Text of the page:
Professionals have an obligation to hold to highest standards - by Steven Spangle

April 14, 2017 - Appraisal & Consulting
Steven Spangle, Spangle Associates

A perceived shortage of appraisers has resulted in clients seeking to use alternative valuation methods such as a greater use of AVM’s, allowing non- appraisals to provide reports for non-federally related transactions (FRT), and the elimination of the Appraisal Sub Committee. There have also been attempts to permit alternative standards in place of the Uniform Standards of Professional Appraisal Practice (USPAP).

The Appraisal Institute (AI), amid rapidly declining membership, has expended a good amount of time and a significant amount of member’s funds, to move the profession back to the 1980’s. It has been attempting to convince states legislatures to add alternate standards for use in non-federally related transactions. In response The Appraisal Foundation (TAF) and other professional appraisal organizations have so far been successful in efforts to defeat these changes. Most recently AI is attempting to change California law to have the legislature limit USPAP compliance by listing portions of USPAP appraisers would not have to comply with if their clients agree.

In North Carolina there is legislation pending regarding evaluations and in Kansas the legislation would allow either USPAP or AI’s SVP when performing an appraisal of real property for any purpose other than a real estate related financial transaction.”

In 2016 AI attempted to have the Florida Regulatory Board agree to 5 new standards (the AI standards and 4 international standards) in addition to USPAP. A total of 6 AI members testified (3 for the change and three against it). The three in favor of the change all stated that they were losing business to non-credentialed people and as a result they needed less restrictive standards.

The AI web site states that it “invests enormous time, money and effort in promoting its designations – and its Designated members – to appraisers’ potential clients. AI is committed to ensuring that the valuation profession, the real estate industry and clients in a wide range of other professions are aware that AI’s designated members exemplify “the best of the best””. AI is an excellent organization that develops quality education and sets a high standard for membership. Which is why, as an SRA, I have been a member for over 30 years.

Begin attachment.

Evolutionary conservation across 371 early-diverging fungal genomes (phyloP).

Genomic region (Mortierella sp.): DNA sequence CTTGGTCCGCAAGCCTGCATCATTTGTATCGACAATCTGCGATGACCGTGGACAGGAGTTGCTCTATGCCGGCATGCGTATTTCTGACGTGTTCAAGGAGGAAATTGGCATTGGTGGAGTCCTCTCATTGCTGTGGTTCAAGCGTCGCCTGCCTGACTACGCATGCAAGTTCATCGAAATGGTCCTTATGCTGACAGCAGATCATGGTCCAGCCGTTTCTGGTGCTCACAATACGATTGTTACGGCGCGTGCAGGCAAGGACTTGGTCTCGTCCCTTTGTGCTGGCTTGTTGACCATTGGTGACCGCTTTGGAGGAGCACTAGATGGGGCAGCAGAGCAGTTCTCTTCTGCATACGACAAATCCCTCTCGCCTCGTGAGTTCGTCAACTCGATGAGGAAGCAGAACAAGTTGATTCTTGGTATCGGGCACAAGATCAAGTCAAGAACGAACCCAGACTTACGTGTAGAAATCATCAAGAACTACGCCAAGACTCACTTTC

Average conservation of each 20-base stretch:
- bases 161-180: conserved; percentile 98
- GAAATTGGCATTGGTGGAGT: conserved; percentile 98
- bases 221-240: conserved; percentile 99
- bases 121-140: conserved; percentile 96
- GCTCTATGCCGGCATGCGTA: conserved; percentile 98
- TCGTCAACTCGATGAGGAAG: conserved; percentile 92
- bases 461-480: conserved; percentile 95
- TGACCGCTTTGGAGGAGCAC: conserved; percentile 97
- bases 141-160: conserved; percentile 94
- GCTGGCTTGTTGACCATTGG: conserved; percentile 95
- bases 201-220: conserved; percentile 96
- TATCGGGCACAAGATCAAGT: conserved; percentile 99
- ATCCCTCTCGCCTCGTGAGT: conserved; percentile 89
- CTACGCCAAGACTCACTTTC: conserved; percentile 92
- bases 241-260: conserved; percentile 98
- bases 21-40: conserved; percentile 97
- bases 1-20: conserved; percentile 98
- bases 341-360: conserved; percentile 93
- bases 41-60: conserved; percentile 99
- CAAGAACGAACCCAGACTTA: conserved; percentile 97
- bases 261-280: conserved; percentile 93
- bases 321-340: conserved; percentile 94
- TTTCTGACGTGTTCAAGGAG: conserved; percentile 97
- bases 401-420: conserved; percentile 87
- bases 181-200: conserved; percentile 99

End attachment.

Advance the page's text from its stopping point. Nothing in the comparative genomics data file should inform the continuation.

The AI is undoubtedly well intentioned and working hard to benefit their members. They are taking the wrong approach. If you are facing competition from people who do not have to adhere to the same standards as you there are alternatives other than lowering your standards. In the case of real property appraisers you negotiate a different scope of work that allows you to be more competitive with non-appraisers bidding for the same work. You can point out the things you may have to comply with under USPAP and how non-compliance by the competitor could put the client at risk.

The best approach is for appraisers and professional organizations to introduce and support legislation such as Massachusetts Senate Bill No. 104. It is “An Act providing consumers with equal protection for all real estate appraisals.” The bill provides that: Except as provided in subdivision B (the ability of real estate brokers to provide listing price estimates), a person who has not obtained a real estate license or certification under this chapter shall not prepare, for a fee or other consideration, an appraisal or appraisal report relating to real estate or real property in the commonwealth.

The solution is not to lower appraisal standards but rather to raise the level so that anyone completing a real property appraisal must hold and appropriate credential. This should be the goal of all appraisers and every professional appraisal organization in every state. It is something that we should not just talk about but a goal we actively work for.

As professionals we have an obligation to ourselves, the users of our services, and the general public to hold ourselves to the highest standard level, represented by USPAP.

Steven Spangle, SRA, MRA, MBREA representative to the TAF BOT, and president of Spangle Associates, Auburn, Mass.

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